At the scene: A brief, vicious brush with terror

"It just happened here, next time [an attack] will happen somewhere else," said Liz Rami, opening her store at one of Tel Aviv's busiest junctions came back to life after the stabbing attack.

Israeli police officers carry on a stretcher a Palestinian man who stabbed up to 10 people in Tel Aviv. (photo credit: REUTERS)
Israeli police officers carry on a stretcher a Palestinian man who stabbed up to 10 people in Tel Aviv.
(photo credit: REUTERS)
For almost two hours on Wednesday morning, one of central Tel Aviv’s busiest junctions was gripped with fear and adrenaline, as dozens of witnesses and journalists recounted the city’s first lonewolf terrorist attack in over two months.
Kazis Metzliyah, the head of the traffic division for the Dan bus company, was one of the first to hear about the attack. Around 7:30 a.m.
his phone rang, and on the other end was Herzl Biton, the driver of the No. 40 bus.
Recording of call to MDA during Tel Aviv terror attack
Moments earlier, Biton had been stabbed repeatedly by the attacker, whom the Shin Bet (Israel Security Agency) named as 23-year-old Hamza Muhammad Hassan Matruch from Tulkarm. “He told me he was going to die, and if he does, to take care of his children for him,” Metzliyah said during a series of interviews on the pavement Wednesday morning.
A few meters away, the bus sat parked on the side of Menachem Begin Street, while crime scene officers filed in and out, taking specimens and snapping photos. Dozens of police officers secured the scene and spoke to one another in a series of huddles, while here and there, stone-faced plainclothes security men milled through the crowd and scribbled on notepads. A few rubbernecks hovered behind the TV reporters, lingering in the camera frame, though there were fewer bystanders than usual for a Tel Aviv terrorist attack.
Moses Collins witnessed the attack from a second No. 40 bus riding behind the one where the attack happened.
He saw people running off the bus in front of him, he said, but didn’t understand why at the time. His bus stopped, and the passengers got off and gathered on the pavement, unsure of what had happened on the bus in front of them.
Collins said he had seen the attacker run south down Menachem Begin and then disappear off a side street.
Standing at the scene on Wednesday, one could piece together the timeline of the attack – if one just followed the blood. The droplets and small puddles started a little over 100 meters south of the junction on Menachem Begin, where the police tape ran across the street and around the intersection’s entire eastern half. Along the way, there were several blood puddles along the sidewalk, trailing east down Yitzhak Sadeh and into a parking lot on the street, following the terrorist’s path back to the end of the lot and past a fence, where he was apprehended on the way to Hamasger Street.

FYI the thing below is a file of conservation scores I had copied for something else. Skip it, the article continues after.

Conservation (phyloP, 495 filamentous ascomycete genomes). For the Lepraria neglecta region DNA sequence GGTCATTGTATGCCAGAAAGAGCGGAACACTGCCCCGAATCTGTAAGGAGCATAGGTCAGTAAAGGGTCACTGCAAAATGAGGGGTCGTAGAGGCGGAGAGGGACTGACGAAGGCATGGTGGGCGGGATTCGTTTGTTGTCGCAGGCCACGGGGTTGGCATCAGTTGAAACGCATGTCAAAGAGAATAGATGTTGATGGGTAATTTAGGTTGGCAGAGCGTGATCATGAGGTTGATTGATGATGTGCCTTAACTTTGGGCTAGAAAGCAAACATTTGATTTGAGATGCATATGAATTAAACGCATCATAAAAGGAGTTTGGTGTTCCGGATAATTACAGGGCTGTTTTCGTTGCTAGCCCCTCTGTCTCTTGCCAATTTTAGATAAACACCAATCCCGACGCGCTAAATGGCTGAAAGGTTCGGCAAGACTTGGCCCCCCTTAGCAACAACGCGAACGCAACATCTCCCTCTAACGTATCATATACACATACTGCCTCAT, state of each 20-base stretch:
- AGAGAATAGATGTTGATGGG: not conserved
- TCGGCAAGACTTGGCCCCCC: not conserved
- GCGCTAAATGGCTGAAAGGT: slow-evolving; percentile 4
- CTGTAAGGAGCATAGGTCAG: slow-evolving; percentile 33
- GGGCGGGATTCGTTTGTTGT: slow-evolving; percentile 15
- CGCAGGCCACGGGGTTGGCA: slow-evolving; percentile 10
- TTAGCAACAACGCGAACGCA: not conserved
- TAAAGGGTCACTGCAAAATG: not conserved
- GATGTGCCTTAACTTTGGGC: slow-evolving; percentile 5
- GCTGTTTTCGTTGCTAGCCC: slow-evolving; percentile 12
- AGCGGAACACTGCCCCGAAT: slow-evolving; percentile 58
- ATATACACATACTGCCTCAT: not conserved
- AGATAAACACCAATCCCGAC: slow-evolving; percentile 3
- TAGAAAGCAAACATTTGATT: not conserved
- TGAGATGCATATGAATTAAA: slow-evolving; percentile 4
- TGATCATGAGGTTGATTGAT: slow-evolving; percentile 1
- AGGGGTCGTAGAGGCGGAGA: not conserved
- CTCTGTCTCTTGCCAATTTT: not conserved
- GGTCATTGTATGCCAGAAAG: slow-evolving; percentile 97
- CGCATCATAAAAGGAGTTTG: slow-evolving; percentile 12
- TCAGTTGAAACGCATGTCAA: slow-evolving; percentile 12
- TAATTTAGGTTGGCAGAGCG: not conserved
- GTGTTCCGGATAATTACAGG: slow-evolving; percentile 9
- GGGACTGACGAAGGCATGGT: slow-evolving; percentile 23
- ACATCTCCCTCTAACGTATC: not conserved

By about 9 a.m., most of the blood stains were gone.
ZAKA volunteers with rags and bottles of water washed the pavement clean, working to return the area to rush hour as quickly as possible.
The blood remained in the parking lot around the corner, where Ezra Malfout, a middle- aged employee of the lot, stood helping a customer.
“They’re lucky I was a medic in a combat unit. Two of the victims were stabbed and laid here, and I helped them and stopped the bleeding until the paramedics came,” he said.
He added that he had seen the attacker flee through his parking lot with knife in hand, chasing two victims with what Malfout said seemed like a clear intent to kill. Malfout said he had taken out a metal rod and chased the man away from the two victims.
“If I’d had a gun, I would have shot him right there,” he said.
A few meters away, Liz Rami was just starting her work day at a car dealership. She said police had told her they’d come by to take surveillance footage from the office’s cameras, which had captured some of the attack while she was still on her way to work.
Asked how she felt, knowing there had been a violent terrorist attack just outside her workplace, she said she wasn’t afraid at all. But her arms were crossed and she seemed apprehensive, and she eventually admitted she felt uneasy.
“It’s scary, but it’s not like it’s going to happen again right here. It just happened here; next time it’ll be somewhere else,” she said.
By then, police had taken down the crime scene tape and opened the street to traffic, which hummed and honked down the busy Tel Aviv intersection after its short, vicious brush with terror.